Updated: Nov 18, 2019
I had been preaching at a conference in South Africa and was now in a taxi on the way to the airport. My driver was a mixed-race guy, friendly and affable, so I was encouraged in our conversation to ask him to tell me about the changes he’d experienced in South Africa in the years since apartheid was outlawed. What followed was a shocking conversation that allowed me to see beyond the surface where ostensibly now everyone in the nation was considered to be equal, and into the still potent undercurrents of racism. Although the laws had been changed, the scars remained, red raw and filled with pain.
Looking at me through the rear vision mirror, the driver began to tell me, a white Aussie, of his growing up years in a nation which, though his own by right of birth, was not his own by privilege. He spoke bitterly of the long, dusty walks in the blazing heat of the day to get to water holes because the local swimming pools were out of bounds to him and his friends. He told me of doors designating entrance to Blacks, Coloureds, and Whites, each damning word denying entrance to anyone but those who fit the label.
The conversation began as an exchange of information, but, heartened by my obvious desire to understand, my driver became increasingly intense about the anguish that still lay in his heart, covered by the mask that preserving his livelihood required him to wear. The torrent of words became a deluge as the toll of generational injustice, disrespect, loss of dignity, everyday freedoms, outright cruelty, disregard, vilification, and racial hatred rose to the surface.
We lamented the tragedy of accidents or sickness in which the time taken to get to a hospital that would admit non-whites resulted in the death of the patient. As he continued to hold my gaze in the rearview mirror, he appeared to take comfort from the tears streaming unbidden down my cheeks. They were tears I could not hold back as I listened to the tirade pouring from a heartbroken ten thousand times ten thousand by man’s inhumanity to man, experienced up close and personal, every day and in every way.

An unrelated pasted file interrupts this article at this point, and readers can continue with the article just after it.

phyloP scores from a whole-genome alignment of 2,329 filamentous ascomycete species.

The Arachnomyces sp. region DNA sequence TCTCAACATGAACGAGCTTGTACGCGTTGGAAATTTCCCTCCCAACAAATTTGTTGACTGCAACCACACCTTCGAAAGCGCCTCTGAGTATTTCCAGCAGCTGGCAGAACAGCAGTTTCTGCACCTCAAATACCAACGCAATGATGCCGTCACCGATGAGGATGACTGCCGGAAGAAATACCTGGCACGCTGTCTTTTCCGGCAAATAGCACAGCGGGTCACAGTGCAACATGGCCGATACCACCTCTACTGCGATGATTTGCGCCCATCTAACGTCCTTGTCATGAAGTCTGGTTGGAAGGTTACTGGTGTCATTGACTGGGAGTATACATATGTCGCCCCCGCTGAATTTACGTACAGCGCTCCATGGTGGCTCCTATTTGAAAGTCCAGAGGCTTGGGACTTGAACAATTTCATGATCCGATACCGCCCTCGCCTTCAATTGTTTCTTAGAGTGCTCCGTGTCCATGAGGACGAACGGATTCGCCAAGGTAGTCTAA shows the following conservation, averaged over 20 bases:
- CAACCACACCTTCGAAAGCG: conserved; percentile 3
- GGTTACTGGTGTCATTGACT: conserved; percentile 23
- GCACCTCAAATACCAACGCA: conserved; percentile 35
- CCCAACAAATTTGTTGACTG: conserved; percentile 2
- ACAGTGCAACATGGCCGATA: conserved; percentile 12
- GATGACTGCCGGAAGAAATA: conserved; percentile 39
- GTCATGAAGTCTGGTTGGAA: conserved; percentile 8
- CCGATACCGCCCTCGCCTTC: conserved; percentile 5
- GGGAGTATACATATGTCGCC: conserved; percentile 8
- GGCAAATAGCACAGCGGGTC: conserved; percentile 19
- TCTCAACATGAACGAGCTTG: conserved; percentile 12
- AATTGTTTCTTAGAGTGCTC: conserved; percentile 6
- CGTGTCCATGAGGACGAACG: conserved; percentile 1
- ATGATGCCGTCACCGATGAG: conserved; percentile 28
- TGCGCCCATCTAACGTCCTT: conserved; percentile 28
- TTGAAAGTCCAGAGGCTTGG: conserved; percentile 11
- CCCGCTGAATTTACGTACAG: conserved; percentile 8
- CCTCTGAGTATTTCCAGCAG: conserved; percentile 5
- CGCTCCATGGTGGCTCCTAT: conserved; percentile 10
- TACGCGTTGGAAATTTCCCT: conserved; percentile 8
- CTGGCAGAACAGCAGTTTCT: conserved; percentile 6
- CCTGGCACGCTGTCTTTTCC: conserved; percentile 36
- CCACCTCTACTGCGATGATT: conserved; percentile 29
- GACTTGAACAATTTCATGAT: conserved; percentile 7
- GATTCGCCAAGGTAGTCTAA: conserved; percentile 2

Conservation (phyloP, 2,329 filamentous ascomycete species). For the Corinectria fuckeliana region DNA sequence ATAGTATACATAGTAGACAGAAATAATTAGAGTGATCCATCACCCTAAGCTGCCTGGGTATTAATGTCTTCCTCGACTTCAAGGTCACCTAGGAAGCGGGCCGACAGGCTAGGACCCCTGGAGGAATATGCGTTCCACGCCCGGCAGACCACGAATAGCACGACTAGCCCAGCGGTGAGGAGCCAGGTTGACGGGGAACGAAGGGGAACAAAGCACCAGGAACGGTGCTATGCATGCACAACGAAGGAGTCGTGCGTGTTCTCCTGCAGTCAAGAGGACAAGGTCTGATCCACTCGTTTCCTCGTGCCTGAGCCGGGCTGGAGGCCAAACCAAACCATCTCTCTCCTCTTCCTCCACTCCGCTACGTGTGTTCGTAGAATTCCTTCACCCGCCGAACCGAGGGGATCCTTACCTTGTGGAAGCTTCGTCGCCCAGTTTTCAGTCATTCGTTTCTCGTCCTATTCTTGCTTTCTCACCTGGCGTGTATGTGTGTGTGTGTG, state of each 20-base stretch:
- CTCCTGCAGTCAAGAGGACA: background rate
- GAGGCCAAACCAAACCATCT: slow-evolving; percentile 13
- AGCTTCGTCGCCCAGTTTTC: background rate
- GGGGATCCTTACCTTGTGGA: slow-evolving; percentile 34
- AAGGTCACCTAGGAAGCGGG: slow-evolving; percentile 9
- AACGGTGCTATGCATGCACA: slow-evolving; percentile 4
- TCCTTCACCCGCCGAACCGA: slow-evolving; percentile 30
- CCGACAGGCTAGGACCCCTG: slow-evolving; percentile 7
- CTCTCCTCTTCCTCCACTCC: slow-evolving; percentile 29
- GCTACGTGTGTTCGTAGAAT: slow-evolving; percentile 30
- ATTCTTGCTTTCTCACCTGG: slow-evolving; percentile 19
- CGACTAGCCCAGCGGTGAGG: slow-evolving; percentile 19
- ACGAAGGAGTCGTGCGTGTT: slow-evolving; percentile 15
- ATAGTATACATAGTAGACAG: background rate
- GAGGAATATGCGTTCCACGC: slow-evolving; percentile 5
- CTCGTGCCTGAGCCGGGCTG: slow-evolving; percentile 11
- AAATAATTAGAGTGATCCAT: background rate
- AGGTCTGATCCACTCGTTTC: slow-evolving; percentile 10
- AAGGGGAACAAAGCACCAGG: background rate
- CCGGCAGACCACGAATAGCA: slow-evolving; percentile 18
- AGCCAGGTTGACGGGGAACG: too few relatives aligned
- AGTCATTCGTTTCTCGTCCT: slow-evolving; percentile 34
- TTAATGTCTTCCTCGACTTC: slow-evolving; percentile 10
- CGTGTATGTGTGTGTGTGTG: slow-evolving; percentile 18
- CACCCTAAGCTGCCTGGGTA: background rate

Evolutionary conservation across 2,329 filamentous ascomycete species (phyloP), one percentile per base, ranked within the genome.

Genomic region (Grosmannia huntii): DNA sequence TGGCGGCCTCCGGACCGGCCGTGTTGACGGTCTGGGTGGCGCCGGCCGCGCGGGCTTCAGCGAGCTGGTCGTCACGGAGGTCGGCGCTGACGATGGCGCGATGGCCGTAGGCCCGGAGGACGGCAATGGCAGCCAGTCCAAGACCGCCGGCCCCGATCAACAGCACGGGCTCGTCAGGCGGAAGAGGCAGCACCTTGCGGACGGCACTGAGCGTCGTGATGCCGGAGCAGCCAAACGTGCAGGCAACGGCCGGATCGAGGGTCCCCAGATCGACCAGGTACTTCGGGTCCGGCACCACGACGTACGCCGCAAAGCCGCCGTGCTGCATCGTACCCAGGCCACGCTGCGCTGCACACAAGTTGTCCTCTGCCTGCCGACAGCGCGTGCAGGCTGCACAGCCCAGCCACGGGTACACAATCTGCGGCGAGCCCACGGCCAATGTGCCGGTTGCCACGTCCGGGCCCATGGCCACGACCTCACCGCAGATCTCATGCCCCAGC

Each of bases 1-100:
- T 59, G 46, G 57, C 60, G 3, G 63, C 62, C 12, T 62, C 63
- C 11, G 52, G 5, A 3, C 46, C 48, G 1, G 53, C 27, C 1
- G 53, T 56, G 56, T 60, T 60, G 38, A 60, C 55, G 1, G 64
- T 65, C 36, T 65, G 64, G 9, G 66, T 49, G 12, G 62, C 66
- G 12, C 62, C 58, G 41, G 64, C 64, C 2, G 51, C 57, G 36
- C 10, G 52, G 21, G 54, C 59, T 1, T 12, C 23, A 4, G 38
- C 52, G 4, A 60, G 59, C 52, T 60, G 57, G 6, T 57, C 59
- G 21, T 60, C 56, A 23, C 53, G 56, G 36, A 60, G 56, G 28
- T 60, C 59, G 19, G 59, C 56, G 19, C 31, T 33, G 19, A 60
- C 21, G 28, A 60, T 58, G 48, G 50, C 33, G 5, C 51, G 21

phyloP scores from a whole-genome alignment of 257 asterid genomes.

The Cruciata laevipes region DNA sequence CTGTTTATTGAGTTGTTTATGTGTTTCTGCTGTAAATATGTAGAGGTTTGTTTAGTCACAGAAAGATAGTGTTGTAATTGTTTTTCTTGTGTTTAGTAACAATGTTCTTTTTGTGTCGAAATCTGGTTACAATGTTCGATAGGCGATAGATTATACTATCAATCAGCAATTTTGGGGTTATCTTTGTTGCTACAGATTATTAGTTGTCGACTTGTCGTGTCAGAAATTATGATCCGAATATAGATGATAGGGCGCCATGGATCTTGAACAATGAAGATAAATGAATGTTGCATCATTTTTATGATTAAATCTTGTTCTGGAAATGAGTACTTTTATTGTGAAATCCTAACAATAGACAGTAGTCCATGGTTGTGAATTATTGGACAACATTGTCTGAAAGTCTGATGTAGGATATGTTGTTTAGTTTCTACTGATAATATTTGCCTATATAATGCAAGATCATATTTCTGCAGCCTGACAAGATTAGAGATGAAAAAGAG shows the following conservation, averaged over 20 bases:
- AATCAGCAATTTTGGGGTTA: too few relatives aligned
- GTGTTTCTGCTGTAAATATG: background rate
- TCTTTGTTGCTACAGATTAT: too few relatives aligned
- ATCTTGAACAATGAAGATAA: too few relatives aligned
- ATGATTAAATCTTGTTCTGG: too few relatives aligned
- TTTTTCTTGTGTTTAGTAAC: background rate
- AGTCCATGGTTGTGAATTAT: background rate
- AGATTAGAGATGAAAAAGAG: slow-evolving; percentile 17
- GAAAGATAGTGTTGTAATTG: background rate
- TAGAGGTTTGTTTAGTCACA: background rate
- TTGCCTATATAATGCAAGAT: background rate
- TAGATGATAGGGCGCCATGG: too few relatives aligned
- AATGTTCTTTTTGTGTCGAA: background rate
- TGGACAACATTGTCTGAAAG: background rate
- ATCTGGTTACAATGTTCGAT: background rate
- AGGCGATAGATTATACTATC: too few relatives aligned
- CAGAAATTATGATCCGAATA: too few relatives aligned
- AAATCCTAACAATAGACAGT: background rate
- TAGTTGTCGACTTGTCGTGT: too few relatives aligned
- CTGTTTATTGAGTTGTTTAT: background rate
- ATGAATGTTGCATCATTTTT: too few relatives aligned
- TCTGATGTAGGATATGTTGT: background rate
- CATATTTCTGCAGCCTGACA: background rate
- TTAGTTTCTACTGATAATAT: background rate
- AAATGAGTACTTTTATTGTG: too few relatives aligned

It was tough to hear, and overwhelmingly tough to feel my own whiteness as I sat in the back of that cab, knowing I was not actively responsible for these travesties of justice, but feeling deep shame nevertheless.
It was when he told me of the penalties for interracial relationships that I finally became totally undone. If it so happened that black and white formed a love relationship, the white person would be heavily censured in those days, but the black person would be jailed for a period of years, with all the accompanying penalties accrued for such a crime. (Read Born a Crime by Trevor Noah to gain more understanding of the context of this horrific season in South Africa’s history.)
Sobbing, I thought of my lovely, wise daughter-in-law, the one who married my youngest son and changed his life forever—the one who had brought hope and grace and freedom to my boy. She showed him again who Jesus is, and he believed it from her, when it had been so hard to believe it from others. It was she who came alongside and healed so much of the pain in his heart. From early in our relationship, before they ever fell in love, I had hoped and believed that this girl would be my daughter-in-law, and I thank God for her every time I remember her for the way she has loved my son back to life.
That beautiful woman comes from a mixed racial heritage. My grandsons, too.
To read more, come on over to Redbud Writers’ Guild http://www.redbudwritersguild.com/facing-prejudice-from-the-back-seat/